The Way Forward

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How do we know we’re moving forward and not regressing into a former, mistaken idea of greatness? Human memory is an unreliable revisionist, but God’s path is always new, fresh and the only way ahead. So says the Law and the Prophets and all that is beautiful and good.

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This Week’s Sermon Was Drawn From the Following Scripture

Psalm 119:105-112

Your word is a lamp to my feet

    and a light to my path.

I have sworn an oath and confirmed it,

    to observe your righteous ordinances.

I am severely afflicted;

    give me life, O Lord, according to your word.

Accept my offerings of praise, O Lord,

    and teach me your ordinances.

I hold my life in my hand continually,

    but I do not forget your law.

The wicked have laid a snare for me,

    but I do not stray from your precepts.

Your decrees are my heritage forever;

    they are the joy of my heart.

I incline my heart to perform your statutes

    forever, to the end.


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This sermon is in three parts. After each part, we will pray.  In ancient Aramaic, the language Jesus spoke, to pray means “to set a trap for God.” That’s what today’s text is, a trap for God. It is also a song, a long song, Wagner long. Relatively speaking, Psalm 119 is the longest chapter in the whole Bible—a big, singing trap awaiting God.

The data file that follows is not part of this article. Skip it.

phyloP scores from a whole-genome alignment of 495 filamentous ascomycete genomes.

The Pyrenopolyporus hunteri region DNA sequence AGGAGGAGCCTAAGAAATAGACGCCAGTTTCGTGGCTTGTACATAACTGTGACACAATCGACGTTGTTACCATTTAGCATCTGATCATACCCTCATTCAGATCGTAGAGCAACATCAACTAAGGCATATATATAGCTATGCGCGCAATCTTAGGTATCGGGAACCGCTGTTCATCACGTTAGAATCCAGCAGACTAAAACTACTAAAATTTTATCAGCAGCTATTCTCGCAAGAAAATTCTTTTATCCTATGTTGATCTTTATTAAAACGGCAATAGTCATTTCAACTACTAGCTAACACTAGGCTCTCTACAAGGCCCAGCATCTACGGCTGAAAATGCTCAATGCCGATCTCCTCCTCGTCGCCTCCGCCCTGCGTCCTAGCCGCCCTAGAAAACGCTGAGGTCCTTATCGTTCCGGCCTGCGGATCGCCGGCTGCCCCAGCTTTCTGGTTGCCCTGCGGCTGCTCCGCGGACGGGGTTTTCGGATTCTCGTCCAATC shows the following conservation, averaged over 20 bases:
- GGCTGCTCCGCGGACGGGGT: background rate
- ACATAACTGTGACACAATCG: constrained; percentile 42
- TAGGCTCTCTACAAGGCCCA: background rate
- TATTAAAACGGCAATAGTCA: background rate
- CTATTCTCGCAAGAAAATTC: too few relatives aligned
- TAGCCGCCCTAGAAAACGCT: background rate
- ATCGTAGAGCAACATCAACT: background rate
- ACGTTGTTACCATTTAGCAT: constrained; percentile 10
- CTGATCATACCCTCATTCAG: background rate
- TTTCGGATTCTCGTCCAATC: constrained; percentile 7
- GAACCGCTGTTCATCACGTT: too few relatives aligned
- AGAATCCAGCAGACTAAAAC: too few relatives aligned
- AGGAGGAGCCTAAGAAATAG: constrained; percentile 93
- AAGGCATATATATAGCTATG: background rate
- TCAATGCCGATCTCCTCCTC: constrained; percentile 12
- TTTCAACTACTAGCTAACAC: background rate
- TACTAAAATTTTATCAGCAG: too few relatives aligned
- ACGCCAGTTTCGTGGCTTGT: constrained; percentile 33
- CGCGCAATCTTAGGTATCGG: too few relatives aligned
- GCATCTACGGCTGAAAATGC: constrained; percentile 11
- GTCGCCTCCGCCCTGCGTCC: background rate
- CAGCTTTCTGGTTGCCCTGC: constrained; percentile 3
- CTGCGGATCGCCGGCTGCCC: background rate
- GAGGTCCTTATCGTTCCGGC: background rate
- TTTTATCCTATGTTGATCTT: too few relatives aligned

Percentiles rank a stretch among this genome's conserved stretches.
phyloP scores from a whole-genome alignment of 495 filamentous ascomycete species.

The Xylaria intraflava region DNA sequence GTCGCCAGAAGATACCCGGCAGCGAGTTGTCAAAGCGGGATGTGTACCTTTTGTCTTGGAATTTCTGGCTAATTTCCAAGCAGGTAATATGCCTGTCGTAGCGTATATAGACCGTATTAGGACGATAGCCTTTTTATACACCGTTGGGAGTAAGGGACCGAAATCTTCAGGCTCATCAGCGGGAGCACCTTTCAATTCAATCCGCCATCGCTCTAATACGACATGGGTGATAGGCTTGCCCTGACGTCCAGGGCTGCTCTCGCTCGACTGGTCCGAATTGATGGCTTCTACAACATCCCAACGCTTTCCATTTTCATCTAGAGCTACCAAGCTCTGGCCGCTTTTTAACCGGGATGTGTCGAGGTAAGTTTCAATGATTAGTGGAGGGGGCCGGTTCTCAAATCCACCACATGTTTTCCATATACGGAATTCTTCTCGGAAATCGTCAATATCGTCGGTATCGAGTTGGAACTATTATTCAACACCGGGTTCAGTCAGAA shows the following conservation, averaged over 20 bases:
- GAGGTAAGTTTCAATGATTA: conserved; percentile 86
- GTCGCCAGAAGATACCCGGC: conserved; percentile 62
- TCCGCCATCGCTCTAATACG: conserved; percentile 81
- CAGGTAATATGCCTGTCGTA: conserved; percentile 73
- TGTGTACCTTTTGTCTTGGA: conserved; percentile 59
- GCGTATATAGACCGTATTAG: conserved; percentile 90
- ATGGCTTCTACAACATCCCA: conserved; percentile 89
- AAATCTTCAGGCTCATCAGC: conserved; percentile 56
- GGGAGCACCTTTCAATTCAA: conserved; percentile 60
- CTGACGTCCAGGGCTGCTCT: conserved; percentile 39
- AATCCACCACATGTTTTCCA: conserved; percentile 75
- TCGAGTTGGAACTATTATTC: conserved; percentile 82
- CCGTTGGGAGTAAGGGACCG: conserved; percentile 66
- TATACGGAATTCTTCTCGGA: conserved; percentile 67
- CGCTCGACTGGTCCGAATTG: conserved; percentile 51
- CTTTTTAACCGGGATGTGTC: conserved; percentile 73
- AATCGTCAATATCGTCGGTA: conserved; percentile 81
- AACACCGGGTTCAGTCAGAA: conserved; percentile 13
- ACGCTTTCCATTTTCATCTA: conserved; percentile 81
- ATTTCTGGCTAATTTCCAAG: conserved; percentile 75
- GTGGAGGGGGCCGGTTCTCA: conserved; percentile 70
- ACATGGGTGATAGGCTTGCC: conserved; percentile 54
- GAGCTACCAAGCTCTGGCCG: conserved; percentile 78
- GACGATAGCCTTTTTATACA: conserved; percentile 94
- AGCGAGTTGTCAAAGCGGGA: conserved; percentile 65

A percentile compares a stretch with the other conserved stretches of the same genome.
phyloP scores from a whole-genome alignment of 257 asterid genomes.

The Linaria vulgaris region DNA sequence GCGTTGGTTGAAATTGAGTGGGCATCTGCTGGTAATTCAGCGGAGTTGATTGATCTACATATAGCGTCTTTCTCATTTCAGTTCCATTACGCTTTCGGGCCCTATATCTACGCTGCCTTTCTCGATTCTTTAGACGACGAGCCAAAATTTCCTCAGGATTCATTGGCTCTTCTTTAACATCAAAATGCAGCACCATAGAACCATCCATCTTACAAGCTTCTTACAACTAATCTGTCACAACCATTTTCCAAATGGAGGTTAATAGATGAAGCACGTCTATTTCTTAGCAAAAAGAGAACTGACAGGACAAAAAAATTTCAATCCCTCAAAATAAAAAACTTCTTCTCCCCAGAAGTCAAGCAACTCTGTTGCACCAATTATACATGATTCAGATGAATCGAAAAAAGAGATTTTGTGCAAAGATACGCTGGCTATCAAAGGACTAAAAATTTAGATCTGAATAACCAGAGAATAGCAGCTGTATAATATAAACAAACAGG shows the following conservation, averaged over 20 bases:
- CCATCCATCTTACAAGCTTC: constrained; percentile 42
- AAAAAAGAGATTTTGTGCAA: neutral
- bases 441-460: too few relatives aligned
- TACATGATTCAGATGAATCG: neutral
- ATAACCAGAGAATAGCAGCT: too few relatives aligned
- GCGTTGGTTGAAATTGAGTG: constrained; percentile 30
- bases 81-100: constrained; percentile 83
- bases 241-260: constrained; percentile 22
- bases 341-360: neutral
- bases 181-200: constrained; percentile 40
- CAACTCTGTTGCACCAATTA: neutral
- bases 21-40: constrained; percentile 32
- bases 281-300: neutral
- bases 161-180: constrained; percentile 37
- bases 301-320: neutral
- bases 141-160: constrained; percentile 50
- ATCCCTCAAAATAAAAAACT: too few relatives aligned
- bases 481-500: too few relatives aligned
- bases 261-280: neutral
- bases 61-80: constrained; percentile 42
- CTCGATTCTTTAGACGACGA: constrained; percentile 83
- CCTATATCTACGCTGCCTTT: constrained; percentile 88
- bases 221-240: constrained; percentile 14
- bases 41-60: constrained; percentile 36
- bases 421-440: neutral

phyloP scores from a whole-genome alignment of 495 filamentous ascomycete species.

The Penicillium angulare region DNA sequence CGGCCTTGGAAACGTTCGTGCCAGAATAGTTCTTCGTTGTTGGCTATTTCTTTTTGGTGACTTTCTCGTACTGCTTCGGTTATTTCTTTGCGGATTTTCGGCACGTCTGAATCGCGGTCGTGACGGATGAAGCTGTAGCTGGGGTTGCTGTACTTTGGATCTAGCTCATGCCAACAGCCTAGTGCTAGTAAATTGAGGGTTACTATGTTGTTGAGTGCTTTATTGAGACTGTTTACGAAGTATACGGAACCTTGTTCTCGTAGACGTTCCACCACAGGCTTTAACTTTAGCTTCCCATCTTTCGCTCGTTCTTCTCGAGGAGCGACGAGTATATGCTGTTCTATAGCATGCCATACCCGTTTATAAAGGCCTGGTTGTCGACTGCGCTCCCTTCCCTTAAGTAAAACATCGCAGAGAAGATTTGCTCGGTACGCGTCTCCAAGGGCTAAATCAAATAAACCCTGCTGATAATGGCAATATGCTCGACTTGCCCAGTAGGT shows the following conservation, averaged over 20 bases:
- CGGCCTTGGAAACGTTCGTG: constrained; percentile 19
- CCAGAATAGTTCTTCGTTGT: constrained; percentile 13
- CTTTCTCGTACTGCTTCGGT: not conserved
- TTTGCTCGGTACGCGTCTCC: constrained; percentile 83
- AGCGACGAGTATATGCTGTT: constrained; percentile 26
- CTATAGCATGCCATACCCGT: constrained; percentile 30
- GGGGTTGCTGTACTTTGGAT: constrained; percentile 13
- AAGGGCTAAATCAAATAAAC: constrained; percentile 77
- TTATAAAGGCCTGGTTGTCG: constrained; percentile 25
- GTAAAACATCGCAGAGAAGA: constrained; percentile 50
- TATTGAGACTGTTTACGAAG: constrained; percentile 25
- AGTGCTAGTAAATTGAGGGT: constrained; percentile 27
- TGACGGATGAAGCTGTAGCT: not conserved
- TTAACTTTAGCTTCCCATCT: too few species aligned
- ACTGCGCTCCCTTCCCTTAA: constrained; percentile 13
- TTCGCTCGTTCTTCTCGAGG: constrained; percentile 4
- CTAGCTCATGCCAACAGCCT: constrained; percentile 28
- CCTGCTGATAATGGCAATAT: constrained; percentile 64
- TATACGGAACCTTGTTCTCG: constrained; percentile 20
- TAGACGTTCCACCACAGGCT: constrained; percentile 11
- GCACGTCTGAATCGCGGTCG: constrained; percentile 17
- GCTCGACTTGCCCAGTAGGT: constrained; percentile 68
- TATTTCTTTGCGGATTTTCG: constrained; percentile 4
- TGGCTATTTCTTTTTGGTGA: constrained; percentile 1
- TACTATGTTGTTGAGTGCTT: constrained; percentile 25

Prayers take many forms. For some, pray is serving others, but for most it’s just taking the time to think about God. That said, if you don’t have a personal prayer life, you are part of the problem. Jesus prayed on the cross, aloud, about the love of his mother and what would happen to his friends and students. He prayed for his executioners—forgiveness!

I used to pray as a last resort. “Well, I’ve tried everything else, so I might as well pray.” I do not recommend this strategy. If you don’t begin with prayer — and few do — know this: it is never too late.

Congregational response:

Part I: Building a Better Yesterday

Tuesday night, I witnessed the Holy Spirit at work at a Session meeting. A Session meeting! For those who don’t speak Presbyterian fluently, the Session is what we call our congregation’s Board of Directors, and Tuesday night, a member of Session was so moved by the Spirit that she, who has lived through many “transitional times in this congregation” said that we were not headed into another transitional time. Instead of needing to stop everything and have us all fill out surveys, she feels that we are positioned for continuity.

Why is this important? A story: Once I interviewed to work at a church in suburban Atlanta. At the end of the interview, when they asked me if I had questions, I asked the committee to describe the church’s mission and vision, or just tell me what they talk about, their focus.  Blank expressions. They hemmed and hawed for awhile. The chair finally came up with a good church-speak-sounding answer: “We are going through a period of transition.” In my experience, “transition” is often shorthand for “we don’t know what’s happening.”  So, Calvary, let’s call this time what it is: an opportunity to model continuity.

It is not an opportunity to go backwards. We cannot build a better yesterday since we are not the people we used to be. We have changed, the world has changed, the church has changed, theology and ethics have changed. God is eternal, but eternal does not mean frozen in time. God exceeds time, and the Holy Spirit is still speaking.